Growing plants on other planets

As long as they are big enough, I think that these plant systems could produce sufficient levels of oxygen for human survival. When you think about it, this is the same as what is happening on Earth, only on a much smaller scale.
Dr Wieger Wamelink
It’s horticulture, Jim, but not as we know it. Next week, Dutch researchers will begin an investigation into whether or not it is possible to grow plants on other planets. Whilst the initial phase of the project will focus on the feasibility of cultivating food in lunar soil, one of its longer-term objectives is to find out whether the Martian terrain is capable of supporting a permanent human presence.

Dr Wieger Wamelink, an ecologist based at Wageningen University and Research Centre’s Alterra Research Institute, will use artificial lunar and Martian soils provided by NASA to identify plants with the potential to be cultivated in extraterrestrial environments. If the goal of establishing a permanent human presence on celestial bodies such as the moon and Mars is to be realised, food will need to be produced on site. To this end, Dr Wamelink and his colleagues plan to analyse 25 abiotic preconditions per species in order to identify the plant types that have the best chance of thriving on other planets.

In an interview with, Dr Wamelink revealed more about this exciting horticultural experiment. He began by outlining how the mineral compositions of lunar and Martian soils differ from those found on Earth.

"It might surprise you to learn that the differences are not actually that pronounced," he explained. "As you know, we will not be using genuine extraterrestrial soils. However, our test soils have been produced by NASA to simulate the types that are found on the moon and Mars. Their basic constituents are similar to those found on Earth: silicon dioxide, aluminium oxide, iron oxide and magnesium oxide. In theory, therefore, it should be possible to find plants capable of growing under these conditions. However, I am a little concerned about the levels of aluminium oxide and chromium oxide in these soils. Many plant species are incapable of withstanding these substances; their toxicity could pose a major problem."

Essentially, the ecologists intend to identify hardy plant species capable of growing in inhospitable environments. Wherever possible, these species should also be capable of providing nourishment for humans. Dr Wamelink and his colleagues will be working with 14 species including carrots, tomatoes and cress. The team will also explore the possibility of growing plants such as stinging nettles: ones which possess both nutritional value and the ability to grow in nutrient-poor circumstances.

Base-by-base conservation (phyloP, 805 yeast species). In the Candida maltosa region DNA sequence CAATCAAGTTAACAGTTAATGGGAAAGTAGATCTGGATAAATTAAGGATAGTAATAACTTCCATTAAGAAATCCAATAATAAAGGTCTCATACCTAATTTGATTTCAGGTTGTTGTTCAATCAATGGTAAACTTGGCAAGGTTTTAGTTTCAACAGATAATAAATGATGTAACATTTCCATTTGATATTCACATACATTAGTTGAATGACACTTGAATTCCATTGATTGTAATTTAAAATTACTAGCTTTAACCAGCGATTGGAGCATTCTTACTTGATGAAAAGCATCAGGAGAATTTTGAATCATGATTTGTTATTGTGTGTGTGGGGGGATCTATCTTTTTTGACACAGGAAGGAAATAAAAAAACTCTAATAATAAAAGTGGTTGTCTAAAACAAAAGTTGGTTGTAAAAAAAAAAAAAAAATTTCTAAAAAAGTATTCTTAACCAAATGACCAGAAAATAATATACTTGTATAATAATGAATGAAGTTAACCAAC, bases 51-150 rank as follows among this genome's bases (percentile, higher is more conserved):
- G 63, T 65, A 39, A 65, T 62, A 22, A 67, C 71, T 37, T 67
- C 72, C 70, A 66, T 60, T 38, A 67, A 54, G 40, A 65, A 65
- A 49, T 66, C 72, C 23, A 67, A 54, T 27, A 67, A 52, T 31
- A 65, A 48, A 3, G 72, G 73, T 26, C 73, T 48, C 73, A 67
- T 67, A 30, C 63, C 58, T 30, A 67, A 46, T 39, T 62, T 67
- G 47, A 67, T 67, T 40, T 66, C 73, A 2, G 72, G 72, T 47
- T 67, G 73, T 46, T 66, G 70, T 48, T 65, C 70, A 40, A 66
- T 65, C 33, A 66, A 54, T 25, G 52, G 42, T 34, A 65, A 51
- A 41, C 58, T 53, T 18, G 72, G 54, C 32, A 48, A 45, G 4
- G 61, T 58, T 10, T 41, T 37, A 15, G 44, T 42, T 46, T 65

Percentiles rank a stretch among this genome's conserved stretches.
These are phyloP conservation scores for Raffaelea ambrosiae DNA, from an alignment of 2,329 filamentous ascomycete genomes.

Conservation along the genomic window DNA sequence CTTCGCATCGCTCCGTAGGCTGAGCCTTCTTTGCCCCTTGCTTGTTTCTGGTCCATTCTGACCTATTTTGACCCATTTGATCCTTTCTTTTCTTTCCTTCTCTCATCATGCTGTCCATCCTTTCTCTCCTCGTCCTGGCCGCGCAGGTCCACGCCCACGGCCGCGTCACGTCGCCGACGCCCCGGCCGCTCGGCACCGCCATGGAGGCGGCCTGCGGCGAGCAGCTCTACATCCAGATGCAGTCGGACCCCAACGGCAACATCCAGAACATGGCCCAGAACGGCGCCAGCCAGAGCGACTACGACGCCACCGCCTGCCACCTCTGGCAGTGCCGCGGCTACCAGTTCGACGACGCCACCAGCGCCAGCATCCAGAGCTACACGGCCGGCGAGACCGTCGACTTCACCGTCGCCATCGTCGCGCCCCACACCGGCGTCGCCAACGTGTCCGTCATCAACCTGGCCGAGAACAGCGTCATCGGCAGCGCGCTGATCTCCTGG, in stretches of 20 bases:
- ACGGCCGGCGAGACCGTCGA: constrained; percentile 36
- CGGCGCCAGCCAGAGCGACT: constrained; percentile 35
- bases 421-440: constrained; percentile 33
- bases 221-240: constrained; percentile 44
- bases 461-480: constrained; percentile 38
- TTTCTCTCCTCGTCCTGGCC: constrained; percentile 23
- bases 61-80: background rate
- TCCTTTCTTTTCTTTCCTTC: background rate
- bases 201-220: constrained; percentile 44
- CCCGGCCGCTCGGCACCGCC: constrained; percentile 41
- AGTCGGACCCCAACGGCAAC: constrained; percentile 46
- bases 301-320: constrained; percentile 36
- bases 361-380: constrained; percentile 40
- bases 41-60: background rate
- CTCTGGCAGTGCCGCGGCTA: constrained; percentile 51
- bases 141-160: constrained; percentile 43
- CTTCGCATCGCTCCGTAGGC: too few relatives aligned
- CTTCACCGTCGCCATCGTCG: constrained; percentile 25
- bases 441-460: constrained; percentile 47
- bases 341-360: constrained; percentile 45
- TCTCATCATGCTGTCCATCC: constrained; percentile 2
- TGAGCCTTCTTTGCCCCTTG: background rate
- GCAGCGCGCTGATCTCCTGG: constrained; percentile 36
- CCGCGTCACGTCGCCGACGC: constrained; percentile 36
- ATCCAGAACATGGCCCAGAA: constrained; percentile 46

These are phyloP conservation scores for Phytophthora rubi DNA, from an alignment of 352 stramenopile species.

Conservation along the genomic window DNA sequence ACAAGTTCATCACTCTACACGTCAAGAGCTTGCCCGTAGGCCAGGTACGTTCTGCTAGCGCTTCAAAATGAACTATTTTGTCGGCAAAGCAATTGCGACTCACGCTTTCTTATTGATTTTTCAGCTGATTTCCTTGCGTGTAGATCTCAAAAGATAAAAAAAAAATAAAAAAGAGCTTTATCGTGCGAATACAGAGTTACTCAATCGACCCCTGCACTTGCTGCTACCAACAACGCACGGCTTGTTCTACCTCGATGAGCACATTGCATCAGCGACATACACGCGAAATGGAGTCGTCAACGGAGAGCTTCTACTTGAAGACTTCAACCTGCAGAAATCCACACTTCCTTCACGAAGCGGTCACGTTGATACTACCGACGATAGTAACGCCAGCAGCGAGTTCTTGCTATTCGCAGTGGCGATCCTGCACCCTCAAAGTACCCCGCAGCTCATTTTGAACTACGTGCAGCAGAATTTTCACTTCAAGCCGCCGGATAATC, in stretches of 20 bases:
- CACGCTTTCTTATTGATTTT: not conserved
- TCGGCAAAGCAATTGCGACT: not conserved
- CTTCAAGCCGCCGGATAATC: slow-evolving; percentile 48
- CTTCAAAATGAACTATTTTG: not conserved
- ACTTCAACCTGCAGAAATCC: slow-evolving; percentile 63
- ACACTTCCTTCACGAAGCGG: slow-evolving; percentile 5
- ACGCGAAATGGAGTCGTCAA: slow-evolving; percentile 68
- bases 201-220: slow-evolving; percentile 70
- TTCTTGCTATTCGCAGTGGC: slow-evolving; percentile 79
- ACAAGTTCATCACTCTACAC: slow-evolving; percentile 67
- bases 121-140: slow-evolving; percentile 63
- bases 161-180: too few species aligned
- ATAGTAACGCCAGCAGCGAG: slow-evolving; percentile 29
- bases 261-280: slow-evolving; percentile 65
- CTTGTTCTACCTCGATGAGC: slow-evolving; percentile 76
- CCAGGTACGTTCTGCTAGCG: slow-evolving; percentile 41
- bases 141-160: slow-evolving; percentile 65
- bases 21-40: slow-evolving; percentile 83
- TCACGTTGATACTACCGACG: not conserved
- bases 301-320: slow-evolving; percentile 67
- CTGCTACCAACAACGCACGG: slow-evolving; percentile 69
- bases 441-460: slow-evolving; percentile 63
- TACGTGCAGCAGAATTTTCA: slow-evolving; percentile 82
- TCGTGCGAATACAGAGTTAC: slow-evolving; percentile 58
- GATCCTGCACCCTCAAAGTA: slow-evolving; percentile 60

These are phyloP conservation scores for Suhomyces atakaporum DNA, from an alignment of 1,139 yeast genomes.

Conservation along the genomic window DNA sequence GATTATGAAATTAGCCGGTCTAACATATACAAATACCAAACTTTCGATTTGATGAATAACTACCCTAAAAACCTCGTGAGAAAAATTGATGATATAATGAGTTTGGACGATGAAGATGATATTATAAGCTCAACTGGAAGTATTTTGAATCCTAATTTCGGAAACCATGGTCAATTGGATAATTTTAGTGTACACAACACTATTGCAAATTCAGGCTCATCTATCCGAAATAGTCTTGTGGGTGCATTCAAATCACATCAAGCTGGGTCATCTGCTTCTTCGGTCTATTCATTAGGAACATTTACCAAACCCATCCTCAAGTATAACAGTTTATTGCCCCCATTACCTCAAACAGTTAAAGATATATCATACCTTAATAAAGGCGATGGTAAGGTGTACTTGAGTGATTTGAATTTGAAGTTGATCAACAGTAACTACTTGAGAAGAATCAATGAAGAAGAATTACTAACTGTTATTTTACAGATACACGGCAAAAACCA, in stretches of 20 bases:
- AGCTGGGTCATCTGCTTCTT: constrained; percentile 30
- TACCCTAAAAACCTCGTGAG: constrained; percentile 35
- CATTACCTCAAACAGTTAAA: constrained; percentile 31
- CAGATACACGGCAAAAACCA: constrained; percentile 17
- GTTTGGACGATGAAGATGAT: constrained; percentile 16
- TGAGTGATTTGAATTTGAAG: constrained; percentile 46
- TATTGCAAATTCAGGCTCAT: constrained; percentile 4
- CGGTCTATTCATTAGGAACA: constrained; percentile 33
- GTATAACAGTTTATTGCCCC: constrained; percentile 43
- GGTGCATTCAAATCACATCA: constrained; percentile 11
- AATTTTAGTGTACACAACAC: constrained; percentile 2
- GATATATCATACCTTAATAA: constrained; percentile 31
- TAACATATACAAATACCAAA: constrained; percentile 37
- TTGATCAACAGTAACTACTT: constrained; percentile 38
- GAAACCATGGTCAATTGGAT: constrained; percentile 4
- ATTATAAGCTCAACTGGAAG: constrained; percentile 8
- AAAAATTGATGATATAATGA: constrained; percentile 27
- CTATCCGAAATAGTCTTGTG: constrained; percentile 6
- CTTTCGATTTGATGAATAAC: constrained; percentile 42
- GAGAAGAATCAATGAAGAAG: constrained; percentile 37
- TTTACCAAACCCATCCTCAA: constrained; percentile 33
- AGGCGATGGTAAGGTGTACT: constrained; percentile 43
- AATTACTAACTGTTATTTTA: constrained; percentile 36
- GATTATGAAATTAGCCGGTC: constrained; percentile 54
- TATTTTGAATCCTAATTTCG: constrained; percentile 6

"We would like to investigate nitrogen-binding plants such as clover and lupin species," said Dr Wamelink. "These plants can take nitrogen from the air and use it as a nutrient. This could help to overcome one of the most challenging obstacles associated with extraterrestrial plant growth: the dearth of available nutrients in the soil."

I went on to ask about the tests that the scientists will be using to identify the best candidate plants for extraterrestrial growth.

"Firstly, we are going to find out whether or not the plants germinate," Dr Wamelink replied. "This is obviously an important step, and it can be performed visually. We will then continue running our experiment for three months to see which species grow and which die. At the end of our investigation, we will harvest the surviving species, dry them and weigh the resultant produce. This will enable us to identify the plants most likely to offer the good yields in lunar and Martian environments."

Dr Wamelink and his colleagues will also compare plant growth in artificial soils with that of identical species cultivated on Earth. The research is based on the premise that an atmosphere and water will be available to the human colonies. For example, domes or buildings could be built to house the plants, and water could be sourced locally or even transported from Earth.

The scientists theorise that the plants might even generate their own ecosystem by recycling carbon dioxide and producing oxygen. To conclude our conversation, therefore, I asked whether or not extraterrestrial plant installations might one day be capable of providing sufficient levels of oxygen to sustain human life.

"Yes, this situation might be achievable," answered Dr Wamelink. "As long as they are big enough, I think that these plant systems could produce sufficient levels of oxygen for human survival. When you think about it, this is the same as what is happening on Earth, only on a much smaller scale. A lunar or Martian colony would contain fewer people – fewer consumers of oxygen and fewer producers of carbon dioxide – so it would require fewer plants. There have already been attempts to replicate such a system on Earth but unfortunately, they have only been partially successful. However, the creation of a self-contained ecosystem is certainly possible in principle. Of course, there are still many questions to be answered."



There are some major problems with the telomere field that need to be ironed out. First the widespread adaptation of short telomere testing instead of median telomere length will revamp a lot of the findings or at least make them far more reproducible. Next the use of human control lines instead of mouse control lines in human studies. Once these two changes in the field occur we will see far more accuracy and reproducibility in the findings.

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